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A Meeting of Giants

Mercury Autumn 2008 Table of Contents


Sheehan opening page

Image courtesy of William Sheehan.

by William Sheehan

As we await the International Year of Astronomy, when the world will mark the 400th anniversary of Galileo’s first observations with the telescope, we also celebrate the 400th anniversary (on December 8, 1608) of the birth of John Milton, still generally regarded as the greatest poet in the English language — after Shakespeare.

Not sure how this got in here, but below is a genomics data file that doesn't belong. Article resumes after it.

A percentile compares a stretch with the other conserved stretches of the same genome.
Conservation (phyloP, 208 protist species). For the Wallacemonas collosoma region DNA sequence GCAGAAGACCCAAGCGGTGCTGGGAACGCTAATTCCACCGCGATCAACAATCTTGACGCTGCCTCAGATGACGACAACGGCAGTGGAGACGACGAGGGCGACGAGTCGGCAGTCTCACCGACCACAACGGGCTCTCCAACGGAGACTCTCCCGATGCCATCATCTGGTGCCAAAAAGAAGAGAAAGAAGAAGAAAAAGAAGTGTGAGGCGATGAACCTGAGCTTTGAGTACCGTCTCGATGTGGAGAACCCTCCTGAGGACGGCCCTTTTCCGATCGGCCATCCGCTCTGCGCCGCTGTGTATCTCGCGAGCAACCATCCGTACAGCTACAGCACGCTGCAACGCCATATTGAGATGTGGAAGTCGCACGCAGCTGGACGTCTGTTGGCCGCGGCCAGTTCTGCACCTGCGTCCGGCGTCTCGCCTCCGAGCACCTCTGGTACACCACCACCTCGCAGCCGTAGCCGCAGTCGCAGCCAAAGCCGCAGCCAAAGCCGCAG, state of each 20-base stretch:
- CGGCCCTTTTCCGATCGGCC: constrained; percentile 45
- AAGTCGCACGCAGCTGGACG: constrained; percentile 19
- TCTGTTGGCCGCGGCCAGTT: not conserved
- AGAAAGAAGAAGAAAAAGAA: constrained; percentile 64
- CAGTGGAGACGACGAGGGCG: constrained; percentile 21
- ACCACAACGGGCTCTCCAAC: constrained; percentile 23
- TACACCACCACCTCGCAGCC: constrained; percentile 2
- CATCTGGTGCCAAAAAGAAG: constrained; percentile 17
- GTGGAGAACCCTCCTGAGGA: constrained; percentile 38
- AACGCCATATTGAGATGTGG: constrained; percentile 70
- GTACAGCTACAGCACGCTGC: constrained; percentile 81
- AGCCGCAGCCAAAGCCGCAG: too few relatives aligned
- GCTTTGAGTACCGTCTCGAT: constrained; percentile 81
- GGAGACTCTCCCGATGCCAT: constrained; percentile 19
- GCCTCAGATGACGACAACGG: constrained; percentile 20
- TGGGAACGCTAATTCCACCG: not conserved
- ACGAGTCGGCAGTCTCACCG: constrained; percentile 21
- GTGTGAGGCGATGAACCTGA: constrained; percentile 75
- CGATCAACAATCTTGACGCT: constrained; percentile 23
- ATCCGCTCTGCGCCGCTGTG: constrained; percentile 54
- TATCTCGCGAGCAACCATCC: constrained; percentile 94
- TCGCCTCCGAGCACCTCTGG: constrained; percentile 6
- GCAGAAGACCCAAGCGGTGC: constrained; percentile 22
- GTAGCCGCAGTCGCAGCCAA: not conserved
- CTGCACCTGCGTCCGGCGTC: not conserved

Born in Bread Street, Cheapside, not far from St. Paul’s Cathedral in London, Milton proved to be a prodigy in languages, mastering Latin and Greek at St. Paul’s School. Later, as a student at Christ's College, Cambridge, he added modern European languages and Hebrew. He had delicate features and a fair complexion, and was so far from being hirsute that he became known as the "Lady of Christ's." Several of the poems he wrote while still in his early twenties, including the Hymn on the Morning of Christ's Nativity, the sonnet How Soon Hath Time, and his symmetric set-pieces L'Allegro and Il Penseroso are still frequently anthologized.

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